DUBAI, United Arab Emirates, (AP) -Oil-rich Abu Dhabi hopes to further boost its standing in the arts world by opening a satellite branch of Paris’ famed Louvre museum if talks with French authorities succeed, an official here says.
But the proposal is proving controversial in France, where some are decrying what they call a trend of museums for sale.
The new museum could be built by star architect Jean Nouvel, said the French newspaper Le Monde, joining a Guggenheim franchise to be built by Frank Gehry.
Abu Dhabi officials want the Louvre to be one of five prestigious art museum branches anchoring a $27 billion cultural district they are building on uninhabited Saadiyat Island, just off the city’s Gulf-side corniche.
So far, only the Guggenheim has committed to the project. But representatives of Abu Dhabi’s royal family are in talks with several other famous museums, said Bassem Terkawi, spokesman for Abu Dhabi’s Tourism Development and Investment Company. He said his government-owned firm was leading the talks between French and Emirates officials.
The museum district venture is a hugely ambitious, even for this wealthy Gulf state. The construction price for the franchise of the New York-based Guggenheim museum has already doubled to $400 million since being announced in July. And the Emirates still needs to embark on the expensive task of buying art for its collection.
“Our direction is to position Abu Dhabi as the cultural capital of the region,” Terkawi said. “We’re trying to bring world-class cultural facilities that are not available in this part of the world.”
“As for the Louvre, yes we are in discussions with them,” he said.
Louvre director Henri Loyrette told Le Monde newspaper’s Monday edition that loans from all civilizations and eras would be represented in the Abu Dhabi project. Other French museums would be asked to volunteer works for periods ranging from two months to two years, he said.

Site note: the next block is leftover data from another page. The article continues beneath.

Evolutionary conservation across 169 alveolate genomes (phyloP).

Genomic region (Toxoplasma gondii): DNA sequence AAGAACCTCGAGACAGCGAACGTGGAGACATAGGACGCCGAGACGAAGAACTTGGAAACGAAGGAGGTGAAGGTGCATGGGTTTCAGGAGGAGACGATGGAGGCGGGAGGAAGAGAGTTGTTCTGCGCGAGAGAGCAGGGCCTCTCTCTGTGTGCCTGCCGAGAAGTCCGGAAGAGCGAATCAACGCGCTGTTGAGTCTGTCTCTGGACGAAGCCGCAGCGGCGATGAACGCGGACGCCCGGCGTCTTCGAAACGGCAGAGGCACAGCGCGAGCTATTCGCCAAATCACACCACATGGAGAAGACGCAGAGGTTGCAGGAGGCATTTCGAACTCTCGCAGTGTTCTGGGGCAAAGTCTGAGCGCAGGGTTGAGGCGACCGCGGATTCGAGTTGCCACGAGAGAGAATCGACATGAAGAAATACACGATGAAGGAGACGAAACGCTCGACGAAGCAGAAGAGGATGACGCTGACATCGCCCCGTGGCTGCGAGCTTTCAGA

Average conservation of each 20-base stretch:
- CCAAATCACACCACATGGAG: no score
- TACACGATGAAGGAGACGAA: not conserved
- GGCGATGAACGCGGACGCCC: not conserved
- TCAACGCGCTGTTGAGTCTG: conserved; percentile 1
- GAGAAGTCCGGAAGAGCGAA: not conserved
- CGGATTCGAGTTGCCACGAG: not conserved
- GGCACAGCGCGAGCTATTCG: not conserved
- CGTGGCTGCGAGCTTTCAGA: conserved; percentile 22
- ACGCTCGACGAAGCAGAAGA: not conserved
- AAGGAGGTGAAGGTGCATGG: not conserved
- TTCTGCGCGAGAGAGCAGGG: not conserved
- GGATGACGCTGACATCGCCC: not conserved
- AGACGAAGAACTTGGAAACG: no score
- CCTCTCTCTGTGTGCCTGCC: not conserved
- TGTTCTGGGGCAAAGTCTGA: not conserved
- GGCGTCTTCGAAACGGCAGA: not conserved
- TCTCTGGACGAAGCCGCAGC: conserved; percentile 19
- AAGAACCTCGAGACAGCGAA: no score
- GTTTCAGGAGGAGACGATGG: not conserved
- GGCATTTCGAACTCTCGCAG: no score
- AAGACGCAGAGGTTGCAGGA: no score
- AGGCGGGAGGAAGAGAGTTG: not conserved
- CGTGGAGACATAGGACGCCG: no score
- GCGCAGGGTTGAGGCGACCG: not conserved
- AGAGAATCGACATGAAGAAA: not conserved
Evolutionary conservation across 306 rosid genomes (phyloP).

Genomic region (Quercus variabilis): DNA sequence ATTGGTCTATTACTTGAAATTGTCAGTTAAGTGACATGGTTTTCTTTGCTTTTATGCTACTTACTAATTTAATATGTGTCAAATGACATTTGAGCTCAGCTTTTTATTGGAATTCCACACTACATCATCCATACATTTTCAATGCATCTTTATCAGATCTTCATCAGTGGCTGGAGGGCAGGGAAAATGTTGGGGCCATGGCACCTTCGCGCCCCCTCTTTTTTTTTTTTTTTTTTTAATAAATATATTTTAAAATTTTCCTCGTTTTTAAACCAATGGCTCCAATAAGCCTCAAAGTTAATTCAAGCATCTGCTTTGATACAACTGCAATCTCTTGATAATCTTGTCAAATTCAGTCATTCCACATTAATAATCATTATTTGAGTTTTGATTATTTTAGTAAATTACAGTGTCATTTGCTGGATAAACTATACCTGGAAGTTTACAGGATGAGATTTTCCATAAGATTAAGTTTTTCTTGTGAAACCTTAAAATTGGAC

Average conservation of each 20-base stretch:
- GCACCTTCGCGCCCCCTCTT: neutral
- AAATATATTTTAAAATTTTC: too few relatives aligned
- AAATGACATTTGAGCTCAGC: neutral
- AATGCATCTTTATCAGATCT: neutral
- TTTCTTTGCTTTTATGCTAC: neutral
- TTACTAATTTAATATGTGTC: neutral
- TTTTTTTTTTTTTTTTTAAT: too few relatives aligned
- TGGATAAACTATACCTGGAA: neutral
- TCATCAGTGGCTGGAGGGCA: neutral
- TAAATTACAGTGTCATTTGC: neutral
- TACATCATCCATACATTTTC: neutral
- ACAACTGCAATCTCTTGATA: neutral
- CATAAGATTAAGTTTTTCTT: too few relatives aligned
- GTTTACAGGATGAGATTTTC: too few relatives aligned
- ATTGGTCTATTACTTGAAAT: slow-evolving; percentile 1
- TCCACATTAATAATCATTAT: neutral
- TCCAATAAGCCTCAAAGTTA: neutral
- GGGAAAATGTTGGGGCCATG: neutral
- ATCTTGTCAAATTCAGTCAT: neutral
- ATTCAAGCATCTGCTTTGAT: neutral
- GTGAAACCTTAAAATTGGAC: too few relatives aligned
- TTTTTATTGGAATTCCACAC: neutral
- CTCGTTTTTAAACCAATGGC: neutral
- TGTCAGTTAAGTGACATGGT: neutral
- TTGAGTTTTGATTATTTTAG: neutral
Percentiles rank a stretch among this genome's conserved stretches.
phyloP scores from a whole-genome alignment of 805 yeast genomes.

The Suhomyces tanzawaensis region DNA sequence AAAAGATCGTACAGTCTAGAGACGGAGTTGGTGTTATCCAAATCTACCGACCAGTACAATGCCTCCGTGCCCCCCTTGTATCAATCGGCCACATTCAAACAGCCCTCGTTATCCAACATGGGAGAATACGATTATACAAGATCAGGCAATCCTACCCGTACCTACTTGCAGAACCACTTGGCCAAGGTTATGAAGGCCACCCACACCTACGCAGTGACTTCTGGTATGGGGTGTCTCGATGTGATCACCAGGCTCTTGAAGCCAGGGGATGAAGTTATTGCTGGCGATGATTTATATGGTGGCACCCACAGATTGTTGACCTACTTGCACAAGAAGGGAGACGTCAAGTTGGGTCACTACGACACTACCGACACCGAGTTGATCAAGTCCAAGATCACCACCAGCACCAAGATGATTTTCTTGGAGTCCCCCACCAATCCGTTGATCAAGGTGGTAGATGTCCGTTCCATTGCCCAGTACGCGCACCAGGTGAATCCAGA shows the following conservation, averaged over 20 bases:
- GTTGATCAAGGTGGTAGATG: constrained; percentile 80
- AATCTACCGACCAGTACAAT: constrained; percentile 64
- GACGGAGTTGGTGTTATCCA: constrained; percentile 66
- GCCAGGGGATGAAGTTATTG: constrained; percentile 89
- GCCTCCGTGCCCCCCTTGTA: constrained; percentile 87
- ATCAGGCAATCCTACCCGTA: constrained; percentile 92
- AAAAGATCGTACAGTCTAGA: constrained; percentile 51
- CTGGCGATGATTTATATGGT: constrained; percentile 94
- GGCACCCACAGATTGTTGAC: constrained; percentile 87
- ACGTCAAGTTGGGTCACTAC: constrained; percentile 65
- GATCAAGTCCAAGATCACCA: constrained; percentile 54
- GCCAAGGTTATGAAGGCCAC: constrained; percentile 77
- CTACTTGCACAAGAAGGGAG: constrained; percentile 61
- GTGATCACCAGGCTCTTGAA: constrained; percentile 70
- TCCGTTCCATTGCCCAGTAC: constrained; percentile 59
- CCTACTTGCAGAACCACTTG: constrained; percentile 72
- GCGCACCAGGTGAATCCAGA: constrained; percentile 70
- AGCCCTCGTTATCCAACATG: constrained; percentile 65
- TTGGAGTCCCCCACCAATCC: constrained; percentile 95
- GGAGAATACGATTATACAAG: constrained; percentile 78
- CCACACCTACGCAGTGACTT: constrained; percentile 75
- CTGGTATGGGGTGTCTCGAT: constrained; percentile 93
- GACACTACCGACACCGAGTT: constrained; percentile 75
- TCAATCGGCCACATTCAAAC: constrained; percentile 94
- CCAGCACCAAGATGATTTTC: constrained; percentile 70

A French delegation visited Abu Dhabi in November to discuss the possibility of an Arab version of the Musee du Louvre, but Terkawi said talks remained in a “very early stage.”
In Paris, protesters warned that French museums could be selling their souls by lending too many works to museums abroad and questioned whether the government is turning France’s rich artistic heritage into a commercial brand.
“Museums are not for sale,” stated an online petition signed by several prominent members of the French art scene.
Didier Rykner, who started a Web site that has collected 1,400 signatures against such projects. He fears the government is hijacking art to promote France’s trade and diplomatic interests.
“I’m not sure the role of French museums is to develop tourism in Abu Dhabi,” he said in a telephone interview.
Le Monde reported that France’s museums could gain about $653 million for their expected role in Abu Dhabi.
The Gulf museum would bear the venerable Louvre name for a time, until it can build its own collection, said Loyrette, the museum’s director.
Other institutions have already succumbed to Abu Dhabi’s lucrative overtures. Paris’ Sorbonne University opened a campus in the Emirates capital city this year, and France’s INSEAD Business School has also announced plans for an education center in Abu Dhabi.